Individuals on welfare presumably don’t have extra cash to spend on vacations, so it may come as a surprise to find welfare cash turning up in all 50 states, the U.S. Virgin Islands and Puerto Rico.
Now, immigrants will have to prove that they are actively seeking a job and cannot receive benefits for three months.
Any signs of the economy getting better clearly aren’t taking into account that the number of people still requiring government assistance to buy food. According to the most recent data, over 47 million U.S. citizens are currently enrolled in the food stamp program.
A new study conducted by the CATO Institute finds that New York welfare recipients are eligible for more in benefits than teachers earn.
Let’s expand the corporate welfare state. . . After all, it worked out so well for GM and Detroit. Tad DeHaven, with Cato, joined the program to discuss the way States and the Feds are trying to pick winners and losers. (They’re mostly picking losers, by the way.)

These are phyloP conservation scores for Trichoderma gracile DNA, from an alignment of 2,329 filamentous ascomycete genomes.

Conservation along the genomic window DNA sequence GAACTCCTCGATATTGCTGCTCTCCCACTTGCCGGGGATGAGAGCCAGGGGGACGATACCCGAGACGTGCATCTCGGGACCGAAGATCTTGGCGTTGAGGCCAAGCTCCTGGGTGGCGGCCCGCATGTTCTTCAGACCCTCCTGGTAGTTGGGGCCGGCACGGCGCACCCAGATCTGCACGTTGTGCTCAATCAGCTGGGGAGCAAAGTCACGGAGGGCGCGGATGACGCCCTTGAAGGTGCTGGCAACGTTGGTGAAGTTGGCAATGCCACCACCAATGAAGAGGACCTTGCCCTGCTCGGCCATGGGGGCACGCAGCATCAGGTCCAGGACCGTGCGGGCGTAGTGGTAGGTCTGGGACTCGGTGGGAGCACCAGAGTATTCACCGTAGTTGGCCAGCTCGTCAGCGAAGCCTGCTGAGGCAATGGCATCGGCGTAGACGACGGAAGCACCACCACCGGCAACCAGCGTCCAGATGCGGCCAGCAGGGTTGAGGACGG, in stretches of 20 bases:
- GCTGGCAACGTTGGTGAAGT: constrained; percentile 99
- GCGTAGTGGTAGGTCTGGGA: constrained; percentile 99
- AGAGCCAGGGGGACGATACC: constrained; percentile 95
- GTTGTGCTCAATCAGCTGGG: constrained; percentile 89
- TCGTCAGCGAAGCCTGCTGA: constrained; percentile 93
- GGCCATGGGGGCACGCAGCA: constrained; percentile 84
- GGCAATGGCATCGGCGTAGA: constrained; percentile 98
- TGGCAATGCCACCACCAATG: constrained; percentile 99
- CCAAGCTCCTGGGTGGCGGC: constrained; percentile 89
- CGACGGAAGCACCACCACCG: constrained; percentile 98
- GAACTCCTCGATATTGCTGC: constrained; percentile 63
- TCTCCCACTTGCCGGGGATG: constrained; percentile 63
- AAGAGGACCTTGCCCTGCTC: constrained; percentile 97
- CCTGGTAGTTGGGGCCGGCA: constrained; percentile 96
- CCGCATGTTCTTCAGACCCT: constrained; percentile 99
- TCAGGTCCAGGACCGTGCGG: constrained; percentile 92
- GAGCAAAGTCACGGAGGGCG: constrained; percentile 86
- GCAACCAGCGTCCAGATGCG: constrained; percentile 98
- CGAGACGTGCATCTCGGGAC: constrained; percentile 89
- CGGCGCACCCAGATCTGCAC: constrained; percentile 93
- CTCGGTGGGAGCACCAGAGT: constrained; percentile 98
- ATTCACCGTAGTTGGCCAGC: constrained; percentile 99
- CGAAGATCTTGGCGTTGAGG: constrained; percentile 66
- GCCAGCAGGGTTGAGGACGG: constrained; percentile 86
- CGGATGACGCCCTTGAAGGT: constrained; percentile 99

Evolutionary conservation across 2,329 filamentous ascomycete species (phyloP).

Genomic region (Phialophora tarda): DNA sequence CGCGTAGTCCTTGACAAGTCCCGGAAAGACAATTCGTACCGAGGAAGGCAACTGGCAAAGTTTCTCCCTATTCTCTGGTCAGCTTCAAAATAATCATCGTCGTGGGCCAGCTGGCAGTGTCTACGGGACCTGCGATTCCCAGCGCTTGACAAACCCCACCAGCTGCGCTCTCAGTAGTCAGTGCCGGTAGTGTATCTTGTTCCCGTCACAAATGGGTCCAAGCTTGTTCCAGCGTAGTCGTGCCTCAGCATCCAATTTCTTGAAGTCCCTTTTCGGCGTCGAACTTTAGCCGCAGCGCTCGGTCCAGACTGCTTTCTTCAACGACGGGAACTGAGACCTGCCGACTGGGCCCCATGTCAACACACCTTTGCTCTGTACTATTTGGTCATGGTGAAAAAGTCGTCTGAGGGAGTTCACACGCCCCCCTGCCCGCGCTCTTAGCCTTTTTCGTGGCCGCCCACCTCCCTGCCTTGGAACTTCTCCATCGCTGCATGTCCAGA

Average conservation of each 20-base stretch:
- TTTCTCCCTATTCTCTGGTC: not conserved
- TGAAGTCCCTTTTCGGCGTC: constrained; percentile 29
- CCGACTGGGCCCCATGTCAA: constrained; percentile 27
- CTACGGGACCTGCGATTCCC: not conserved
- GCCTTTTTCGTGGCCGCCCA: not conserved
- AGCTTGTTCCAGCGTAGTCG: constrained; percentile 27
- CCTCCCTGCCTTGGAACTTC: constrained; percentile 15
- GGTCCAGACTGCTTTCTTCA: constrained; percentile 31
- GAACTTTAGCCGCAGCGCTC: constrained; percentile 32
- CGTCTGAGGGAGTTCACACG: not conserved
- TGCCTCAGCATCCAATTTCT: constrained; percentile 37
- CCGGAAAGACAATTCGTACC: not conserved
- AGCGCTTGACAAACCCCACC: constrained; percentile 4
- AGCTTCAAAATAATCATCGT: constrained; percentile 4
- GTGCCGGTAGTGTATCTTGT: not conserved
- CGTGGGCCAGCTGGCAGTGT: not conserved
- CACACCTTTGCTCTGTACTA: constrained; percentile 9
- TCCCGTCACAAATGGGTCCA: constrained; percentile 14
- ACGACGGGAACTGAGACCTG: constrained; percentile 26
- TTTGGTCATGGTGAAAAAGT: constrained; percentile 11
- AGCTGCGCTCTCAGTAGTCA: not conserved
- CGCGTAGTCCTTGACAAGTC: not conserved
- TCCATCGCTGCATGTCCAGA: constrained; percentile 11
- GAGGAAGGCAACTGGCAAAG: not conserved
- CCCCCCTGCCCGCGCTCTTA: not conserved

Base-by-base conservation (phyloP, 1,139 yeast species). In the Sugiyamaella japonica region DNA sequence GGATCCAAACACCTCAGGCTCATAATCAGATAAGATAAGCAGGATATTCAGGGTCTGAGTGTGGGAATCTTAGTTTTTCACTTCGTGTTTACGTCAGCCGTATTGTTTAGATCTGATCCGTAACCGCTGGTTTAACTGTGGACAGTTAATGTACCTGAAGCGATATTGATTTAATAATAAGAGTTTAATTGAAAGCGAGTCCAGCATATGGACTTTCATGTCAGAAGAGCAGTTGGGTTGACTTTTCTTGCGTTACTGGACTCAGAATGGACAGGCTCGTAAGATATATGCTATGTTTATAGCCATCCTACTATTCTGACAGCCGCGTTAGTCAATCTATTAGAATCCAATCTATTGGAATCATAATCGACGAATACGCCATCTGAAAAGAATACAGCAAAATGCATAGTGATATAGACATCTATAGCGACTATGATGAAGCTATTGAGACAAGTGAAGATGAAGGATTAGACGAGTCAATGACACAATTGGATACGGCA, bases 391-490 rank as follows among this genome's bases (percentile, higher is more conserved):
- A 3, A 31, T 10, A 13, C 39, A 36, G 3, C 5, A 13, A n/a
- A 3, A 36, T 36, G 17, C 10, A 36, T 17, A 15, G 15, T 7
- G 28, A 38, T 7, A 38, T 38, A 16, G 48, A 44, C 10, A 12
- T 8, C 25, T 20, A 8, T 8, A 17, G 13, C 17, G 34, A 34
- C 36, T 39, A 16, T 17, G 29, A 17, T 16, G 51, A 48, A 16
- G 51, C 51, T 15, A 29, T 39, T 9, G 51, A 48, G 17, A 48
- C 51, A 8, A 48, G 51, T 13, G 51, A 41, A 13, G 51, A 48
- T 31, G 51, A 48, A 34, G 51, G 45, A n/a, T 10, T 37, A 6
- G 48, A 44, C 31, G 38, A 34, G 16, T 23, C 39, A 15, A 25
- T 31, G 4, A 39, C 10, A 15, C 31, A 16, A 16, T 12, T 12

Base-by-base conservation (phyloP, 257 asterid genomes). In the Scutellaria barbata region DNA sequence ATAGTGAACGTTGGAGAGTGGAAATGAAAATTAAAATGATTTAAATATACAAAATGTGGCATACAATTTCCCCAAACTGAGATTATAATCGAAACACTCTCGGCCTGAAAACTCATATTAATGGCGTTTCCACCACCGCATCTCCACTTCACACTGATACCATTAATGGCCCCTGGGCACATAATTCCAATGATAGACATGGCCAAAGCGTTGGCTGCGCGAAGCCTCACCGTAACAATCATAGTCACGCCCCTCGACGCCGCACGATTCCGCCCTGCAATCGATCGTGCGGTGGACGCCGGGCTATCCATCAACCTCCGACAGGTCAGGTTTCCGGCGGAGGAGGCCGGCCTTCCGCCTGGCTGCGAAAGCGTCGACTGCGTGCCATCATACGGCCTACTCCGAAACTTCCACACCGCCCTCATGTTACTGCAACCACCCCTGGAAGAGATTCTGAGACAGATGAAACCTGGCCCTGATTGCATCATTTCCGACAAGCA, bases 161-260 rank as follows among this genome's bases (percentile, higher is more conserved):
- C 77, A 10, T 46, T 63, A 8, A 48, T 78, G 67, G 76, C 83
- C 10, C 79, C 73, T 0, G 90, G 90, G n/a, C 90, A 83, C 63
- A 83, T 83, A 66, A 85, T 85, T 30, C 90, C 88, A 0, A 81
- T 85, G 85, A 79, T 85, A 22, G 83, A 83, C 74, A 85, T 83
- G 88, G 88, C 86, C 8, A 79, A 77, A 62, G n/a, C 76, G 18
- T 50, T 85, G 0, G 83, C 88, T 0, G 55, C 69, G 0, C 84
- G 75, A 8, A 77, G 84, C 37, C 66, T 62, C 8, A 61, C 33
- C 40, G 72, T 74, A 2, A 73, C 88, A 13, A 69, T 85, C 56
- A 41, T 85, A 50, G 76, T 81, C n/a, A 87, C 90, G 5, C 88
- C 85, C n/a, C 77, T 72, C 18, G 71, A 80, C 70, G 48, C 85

In a recent op-ed for the Indianapolis Star I discussed the symbiotic relationship between federal and state government when it comes to doling out corporate welfare subsidies.
Well I guess we all missed it: President Obama has gotten us out of the recession! Oh wait, but that’s not true at all.
With many European nations already in the midst of a fiscal crisis caused by excessive government, and with most other industrialized nations heading down the same path thanks to aging populations and poorly designed entitlement programs, this would be a good time for supposed experts to propose ways to rein in the welfare state.